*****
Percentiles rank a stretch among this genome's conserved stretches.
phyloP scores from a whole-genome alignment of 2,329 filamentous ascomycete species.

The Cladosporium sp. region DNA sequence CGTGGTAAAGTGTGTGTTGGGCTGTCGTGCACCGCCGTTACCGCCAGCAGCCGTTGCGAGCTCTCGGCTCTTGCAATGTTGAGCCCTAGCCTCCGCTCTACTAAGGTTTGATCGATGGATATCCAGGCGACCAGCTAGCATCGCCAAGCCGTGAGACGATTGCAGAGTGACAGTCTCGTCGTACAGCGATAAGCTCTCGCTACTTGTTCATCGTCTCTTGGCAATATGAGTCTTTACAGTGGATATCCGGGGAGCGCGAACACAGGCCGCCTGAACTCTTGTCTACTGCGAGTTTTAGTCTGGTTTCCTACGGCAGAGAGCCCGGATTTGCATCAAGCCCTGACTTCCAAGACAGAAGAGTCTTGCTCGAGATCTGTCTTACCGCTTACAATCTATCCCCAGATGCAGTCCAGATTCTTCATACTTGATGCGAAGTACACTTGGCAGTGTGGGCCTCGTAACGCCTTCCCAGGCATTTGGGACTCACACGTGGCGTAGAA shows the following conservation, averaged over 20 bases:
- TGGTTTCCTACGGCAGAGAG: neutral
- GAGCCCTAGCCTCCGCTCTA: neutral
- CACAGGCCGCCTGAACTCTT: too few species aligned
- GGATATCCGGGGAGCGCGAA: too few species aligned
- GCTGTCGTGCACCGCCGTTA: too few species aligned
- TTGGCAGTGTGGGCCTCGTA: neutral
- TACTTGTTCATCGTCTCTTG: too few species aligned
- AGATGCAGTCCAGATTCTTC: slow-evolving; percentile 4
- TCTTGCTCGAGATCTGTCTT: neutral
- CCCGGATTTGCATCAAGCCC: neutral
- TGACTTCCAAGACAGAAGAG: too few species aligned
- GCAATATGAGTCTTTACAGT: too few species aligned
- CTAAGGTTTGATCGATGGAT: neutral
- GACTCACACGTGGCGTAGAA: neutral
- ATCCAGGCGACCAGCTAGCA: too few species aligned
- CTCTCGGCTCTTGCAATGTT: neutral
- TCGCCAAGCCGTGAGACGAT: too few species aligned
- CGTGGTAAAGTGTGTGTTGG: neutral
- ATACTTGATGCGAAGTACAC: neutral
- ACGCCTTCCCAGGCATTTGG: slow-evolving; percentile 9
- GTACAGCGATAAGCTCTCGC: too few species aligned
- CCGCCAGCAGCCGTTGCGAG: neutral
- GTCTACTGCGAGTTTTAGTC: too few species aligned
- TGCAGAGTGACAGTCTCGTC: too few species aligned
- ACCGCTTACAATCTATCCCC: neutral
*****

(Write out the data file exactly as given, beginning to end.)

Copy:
Percentiles rank a stretch among this genome's conserved stretches.
phyloP scores from a whole-genome alignment of 2,329 filamentous ascomycete species.

The Cladosporium sp. region DNA sequence CGTGGTAAAGTGTGTGTTGGGCTGTCGTGCACCGCCGTTACCGCCAGCAGCCGTTGCGAGCTCTCGGCTCTTGCAATGTTGAGCCCTAGCCTCCGCTCTACTAAGGTTTGATCGATGGATATCCAGGCGACCAGCTAGCATCGCCAAGCCGTGAGACGATTGCAGAGTGACAGTCTCGTCGTACAGCGATAAGCTCTCGCTACTTGTTCATCGTCTCTTGGCAATATGAGTCTTTACAGTGGATATCCGGGGAGCGCGAACACAGGCCGCCTGAACTCTTGTCTACTGCGAGTTTTAGTCTGGTTTCCTACGGCAGAGAGCCCGGATTTGCATCAAGCCCTGACTTCCAAGACAGAAGAGTCTTGCTCGAGATCTGTCTTACCGCTTACAATCTATCCCCAGATGCAGTCCAGATTCTTCATACTTGATGCGAAGTACACTTGGCAGTGTGGGCCTCGTAACGCCTTCCCAGGCATTTGGGACTCACACGTGGCGTAGAA shows the following conservation, averaged over 20 bases:
- TGGTTTCCTACGGCAGAGAG: neutral
- GAGCCCTAGCCTCCGCTCTA: neutral
- CACAGGCCGCCTGAACTCTT: too few species aligned
- GGATATCCGGGGAGCGCGAA: too few species aligned
- GCTGTCGTGCACCGCCGTTA: too few species aligned
- TTGGCAGTGTGGGCCTCGTA: neutral
- TACTTGTTCATCGTCTCTTG: too few species aligned
- AGATGCAGTCCAGATTCTTC: slow-evolving; percentile 4
- TCTTGCTCGAGATCTGTCTT: neutral
- CCCGGATTTGCATCAAGCCC: neutral
- TGACTTCCAAGACAGAAGAG: too few species aligned
- GCAATATGAGTCTTTACAGT: too few species aligned
- CTAAGGTTTGATCGATGGAT: neutral
- GACTCACACGTGGCGTAGAA: neutral
- ATCCAGGCGACCAGCTAGCA: too few species aligned
- CTCTCGGCTCTTGCAATGTT: neutral
- TCGCCAAGCCGTGAGACGAT: too few species aligned
- CGTGGTAAAGTGTGTGTTGG: neutral
- ATACTTGATGCGAAGTACAC: neutral
- ACGCCTTCCCAGGCATTTGG: slow-evolving; percentile 9
- GTACAGCGATAAGCTCTCGC: too few species aligned
- CCGCCAGCAGCCGTTGCGAG: neutral
- GTCTACTGCGAGTTTTAGTC: too few species aligned
- TGCAGAGTGACAGTCTCGTC: too few species aligned
- ACCGCTTACAATCTATCCCC: neutral